Day Trip to Scotland

9 February 2002

With return flights at 4.99 each, we travelled to Scotland for the day on Stephen's birthday.

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In our hire car, a Fiat Punto with very dodgy windscreen wipers, we set off from Glasgow Prestwick airport at about half past eight on the Saturday morning.

We drove up the coast to Greenock, across the Erkskine Bridge, and up the road of varying quality along the beautiful shores of Loch Lomond. We reached the mystical place of Crianlarich, signposted for 50 miles, but which we had never heard of. We continued generally northwestwards across the expanse of Rannoch Moor, and descended into Glencoe.

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Stob Dearg (1022m) - the red Granite peak which hits your eye as you approach Glencoe over Rannoch Moor - is the highest outpost of Buachaille Etive Mor, a ridge of 7km which includes four peaks all over the magic 3000ft mark. The walls, gullies and buttresses you can see from the road appear fearsome and have claimed quite a few lives.

Approaching from the south-west, the first eight locks of the Calendonian Canal form a staircase, known as "Neptune's Staircase", and after lunch in Fort William, we drove the couple of kilometres to Banavie to see them.

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A panoramic shot, from partway up the staircase, looking across the Ben Nevis and other mountains. If you look closely, Lucy can be spotted on the gates of the lock above the photograph, and below!

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Looking down the locks to the entrance canal from Loch Linnhe and the sea

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The canal was the greatest engineering endeavor of its time, allowing sea-going vessels to travel across Scotland by linking a series of lochs. It was surveyed by Thomas Telford in 1801, with construction beginning in 1803. The impetus for building the canal was the danger to west coast shipping by French pirates during the Napoleonic Wars, though by the time it was finally completed, that danger had gone, and it was a means of creating work in an area of unemployment.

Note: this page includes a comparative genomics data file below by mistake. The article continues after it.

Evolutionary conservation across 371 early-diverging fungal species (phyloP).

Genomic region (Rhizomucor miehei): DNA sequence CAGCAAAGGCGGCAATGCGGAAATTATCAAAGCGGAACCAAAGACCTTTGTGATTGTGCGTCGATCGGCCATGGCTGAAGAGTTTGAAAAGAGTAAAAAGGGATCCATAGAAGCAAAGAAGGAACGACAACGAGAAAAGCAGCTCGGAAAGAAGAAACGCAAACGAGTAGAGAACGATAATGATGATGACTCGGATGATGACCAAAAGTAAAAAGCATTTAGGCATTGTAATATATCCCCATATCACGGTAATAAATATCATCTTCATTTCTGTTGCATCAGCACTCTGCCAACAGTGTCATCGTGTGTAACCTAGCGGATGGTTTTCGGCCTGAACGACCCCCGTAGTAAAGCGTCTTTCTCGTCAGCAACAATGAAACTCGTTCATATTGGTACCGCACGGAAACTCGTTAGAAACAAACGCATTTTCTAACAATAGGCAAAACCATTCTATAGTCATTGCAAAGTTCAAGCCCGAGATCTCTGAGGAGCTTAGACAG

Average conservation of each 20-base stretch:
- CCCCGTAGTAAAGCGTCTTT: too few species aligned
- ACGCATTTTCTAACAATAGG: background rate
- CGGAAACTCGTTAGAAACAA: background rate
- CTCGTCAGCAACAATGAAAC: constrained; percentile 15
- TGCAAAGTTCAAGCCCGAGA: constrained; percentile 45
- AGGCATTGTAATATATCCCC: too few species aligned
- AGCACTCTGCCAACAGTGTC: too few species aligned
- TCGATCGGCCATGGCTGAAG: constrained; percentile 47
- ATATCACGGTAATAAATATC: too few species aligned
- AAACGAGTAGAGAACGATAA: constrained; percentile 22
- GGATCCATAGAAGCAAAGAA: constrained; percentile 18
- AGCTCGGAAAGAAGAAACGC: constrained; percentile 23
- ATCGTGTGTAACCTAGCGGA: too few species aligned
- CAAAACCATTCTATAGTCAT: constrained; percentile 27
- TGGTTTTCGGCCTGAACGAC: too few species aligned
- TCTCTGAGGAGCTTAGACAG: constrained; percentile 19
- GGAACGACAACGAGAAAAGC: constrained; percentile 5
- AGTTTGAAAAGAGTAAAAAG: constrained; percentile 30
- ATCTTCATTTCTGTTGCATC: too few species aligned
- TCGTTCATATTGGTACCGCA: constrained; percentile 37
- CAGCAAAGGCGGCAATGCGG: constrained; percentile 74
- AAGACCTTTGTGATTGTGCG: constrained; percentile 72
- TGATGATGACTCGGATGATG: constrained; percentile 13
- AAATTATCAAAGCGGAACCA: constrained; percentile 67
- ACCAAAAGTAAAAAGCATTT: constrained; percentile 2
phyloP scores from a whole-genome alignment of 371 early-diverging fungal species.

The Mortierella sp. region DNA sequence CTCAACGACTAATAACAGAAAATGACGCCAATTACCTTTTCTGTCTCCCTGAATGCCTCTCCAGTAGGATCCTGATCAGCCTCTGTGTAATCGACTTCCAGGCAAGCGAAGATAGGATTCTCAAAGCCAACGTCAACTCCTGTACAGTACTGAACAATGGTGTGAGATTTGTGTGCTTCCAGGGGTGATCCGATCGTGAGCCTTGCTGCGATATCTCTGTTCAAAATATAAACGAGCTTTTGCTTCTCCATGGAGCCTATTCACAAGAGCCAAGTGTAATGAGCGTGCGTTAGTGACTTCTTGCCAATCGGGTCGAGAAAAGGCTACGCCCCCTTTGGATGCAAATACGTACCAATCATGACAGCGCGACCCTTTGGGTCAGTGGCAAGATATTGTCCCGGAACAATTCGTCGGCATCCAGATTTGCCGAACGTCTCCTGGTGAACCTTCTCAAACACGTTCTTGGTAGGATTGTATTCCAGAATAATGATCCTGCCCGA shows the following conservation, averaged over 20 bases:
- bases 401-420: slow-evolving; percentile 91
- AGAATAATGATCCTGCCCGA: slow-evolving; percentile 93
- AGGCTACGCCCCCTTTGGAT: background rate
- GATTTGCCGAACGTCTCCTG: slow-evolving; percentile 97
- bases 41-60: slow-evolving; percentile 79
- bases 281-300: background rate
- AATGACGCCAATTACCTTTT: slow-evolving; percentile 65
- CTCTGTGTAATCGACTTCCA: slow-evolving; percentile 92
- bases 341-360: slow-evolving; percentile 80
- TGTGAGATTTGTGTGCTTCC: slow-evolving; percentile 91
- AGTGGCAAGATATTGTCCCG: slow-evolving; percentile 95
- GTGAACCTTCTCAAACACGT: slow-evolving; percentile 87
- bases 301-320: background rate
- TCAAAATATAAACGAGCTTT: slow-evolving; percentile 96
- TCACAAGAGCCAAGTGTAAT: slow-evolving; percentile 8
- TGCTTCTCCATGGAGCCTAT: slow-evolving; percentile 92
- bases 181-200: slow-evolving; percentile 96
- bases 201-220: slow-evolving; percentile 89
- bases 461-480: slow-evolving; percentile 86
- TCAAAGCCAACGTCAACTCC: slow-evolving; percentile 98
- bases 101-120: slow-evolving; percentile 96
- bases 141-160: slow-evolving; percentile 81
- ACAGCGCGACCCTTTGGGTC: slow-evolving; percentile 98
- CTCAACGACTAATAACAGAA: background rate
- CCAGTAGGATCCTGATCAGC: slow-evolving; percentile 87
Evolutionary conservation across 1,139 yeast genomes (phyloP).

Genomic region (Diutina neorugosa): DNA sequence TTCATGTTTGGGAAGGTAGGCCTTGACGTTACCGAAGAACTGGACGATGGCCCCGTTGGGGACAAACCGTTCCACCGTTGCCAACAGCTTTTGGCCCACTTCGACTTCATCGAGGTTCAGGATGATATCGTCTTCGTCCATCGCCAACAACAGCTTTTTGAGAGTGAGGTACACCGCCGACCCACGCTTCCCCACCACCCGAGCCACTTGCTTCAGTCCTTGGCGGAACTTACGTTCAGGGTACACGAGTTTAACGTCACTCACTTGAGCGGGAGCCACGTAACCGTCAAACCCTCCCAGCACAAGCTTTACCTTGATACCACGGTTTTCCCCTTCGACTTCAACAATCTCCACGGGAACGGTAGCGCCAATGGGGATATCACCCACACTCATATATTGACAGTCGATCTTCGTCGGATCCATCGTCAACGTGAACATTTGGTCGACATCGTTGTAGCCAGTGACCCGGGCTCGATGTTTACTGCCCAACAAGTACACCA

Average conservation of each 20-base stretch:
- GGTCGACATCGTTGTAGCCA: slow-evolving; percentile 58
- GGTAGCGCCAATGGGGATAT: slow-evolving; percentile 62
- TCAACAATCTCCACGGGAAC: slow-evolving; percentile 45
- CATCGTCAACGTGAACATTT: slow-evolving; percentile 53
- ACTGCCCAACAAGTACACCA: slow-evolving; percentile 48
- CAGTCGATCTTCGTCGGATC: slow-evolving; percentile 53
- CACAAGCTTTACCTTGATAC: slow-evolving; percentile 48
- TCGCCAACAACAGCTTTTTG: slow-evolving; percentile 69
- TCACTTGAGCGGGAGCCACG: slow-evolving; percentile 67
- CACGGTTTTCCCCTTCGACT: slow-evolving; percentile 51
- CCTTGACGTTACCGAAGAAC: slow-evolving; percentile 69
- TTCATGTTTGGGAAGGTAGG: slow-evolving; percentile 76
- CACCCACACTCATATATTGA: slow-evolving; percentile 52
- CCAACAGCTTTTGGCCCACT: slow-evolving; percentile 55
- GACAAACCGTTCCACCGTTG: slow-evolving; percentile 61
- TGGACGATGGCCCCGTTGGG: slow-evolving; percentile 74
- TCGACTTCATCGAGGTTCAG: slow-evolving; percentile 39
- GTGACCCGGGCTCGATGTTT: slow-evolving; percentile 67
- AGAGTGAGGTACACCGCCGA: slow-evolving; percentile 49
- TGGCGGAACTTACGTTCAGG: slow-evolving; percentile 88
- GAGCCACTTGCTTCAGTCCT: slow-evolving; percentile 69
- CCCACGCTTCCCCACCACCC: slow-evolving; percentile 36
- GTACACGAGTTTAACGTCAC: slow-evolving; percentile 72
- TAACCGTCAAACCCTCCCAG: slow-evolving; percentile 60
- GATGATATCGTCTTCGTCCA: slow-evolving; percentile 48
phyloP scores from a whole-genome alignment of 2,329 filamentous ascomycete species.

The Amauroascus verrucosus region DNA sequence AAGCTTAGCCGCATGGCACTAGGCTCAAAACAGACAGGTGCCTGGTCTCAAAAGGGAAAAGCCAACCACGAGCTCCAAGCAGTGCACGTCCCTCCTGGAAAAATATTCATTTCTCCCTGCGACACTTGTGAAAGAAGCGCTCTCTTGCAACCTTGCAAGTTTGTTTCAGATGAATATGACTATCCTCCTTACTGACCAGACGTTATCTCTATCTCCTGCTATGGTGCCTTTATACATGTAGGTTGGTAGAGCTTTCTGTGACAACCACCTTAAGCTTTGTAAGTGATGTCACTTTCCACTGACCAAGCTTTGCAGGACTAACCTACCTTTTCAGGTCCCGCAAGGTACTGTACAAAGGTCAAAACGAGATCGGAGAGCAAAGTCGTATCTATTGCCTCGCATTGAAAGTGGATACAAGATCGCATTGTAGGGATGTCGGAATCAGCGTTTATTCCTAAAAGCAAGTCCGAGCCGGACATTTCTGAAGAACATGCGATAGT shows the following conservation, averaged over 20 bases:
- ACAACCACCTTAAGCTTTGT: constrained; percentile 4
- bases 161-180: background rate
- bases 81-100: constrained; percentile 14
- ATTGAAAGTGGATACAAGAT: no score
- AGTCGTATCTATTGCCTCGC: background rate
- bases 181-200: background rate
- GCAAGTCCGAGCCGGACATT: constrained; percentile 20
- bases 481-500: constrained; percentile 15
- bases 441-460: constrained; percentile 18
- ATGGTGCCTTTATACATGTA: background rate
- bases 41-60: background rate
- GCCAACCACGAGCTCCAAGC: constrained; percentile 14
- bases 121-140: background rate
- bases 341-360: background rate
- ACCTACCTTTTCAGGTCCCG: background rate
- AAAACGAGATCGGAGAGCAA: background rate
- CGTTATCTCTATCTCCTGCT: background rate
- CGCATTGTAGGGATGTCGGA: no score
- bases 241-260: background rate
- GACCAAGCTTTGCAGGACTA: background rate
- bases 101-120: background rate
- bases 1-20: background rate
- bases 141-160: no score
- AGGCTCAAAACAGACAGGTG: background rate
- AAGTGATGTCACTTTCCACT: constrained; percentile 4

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Boats above the locks on the section of the canal that runs north-east to Loch Lochy

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No water shortage here!

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Stephen, towards the bottom of the locks

We then drove back up Glencoe and eventually to Crianlarich, where we diverged from our outward route and travelled to Falkirk. From a 200-year-old engineering marvel on the Caledonian Canal, we had reached the site of one of the modern wonders of the inland waterways, the Millennium or Falkirk Wheel.

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The Falkirk Wheel is a boat lift designed to connect the Union Canal with the Forth and Clyde Canal, some 25 m below. It is part of the Millennium project to restore the canals linking the east and west coasts of Scotland.

Previously there had been a long flight of locks to make the connection between the Forth & Clyde and Union Canals, but these have been destroyed and built upon. The Union Canal to the east has been extended, ending with a smaller number of locks and then a tunnel under the Antonine Wall, which emerges along the embankment and aqueduct shown, to the Wheel. Boats will be carried in the caissons of the wheel down into or up from a new basin, which will connect with the Forth & Clyde Canal to the west.

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From this other angle, the Wheel can be seen to have rotated since the earlier photograph.

The Wheel will take about 15 minutes to rotate, vastly quicker than it would have taken to lift boats the 25m using locks.

The Wheel is due to open later in 2002.
 

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Unless otherwise stated, all images copyright (c) Stephen and Lucy Dawson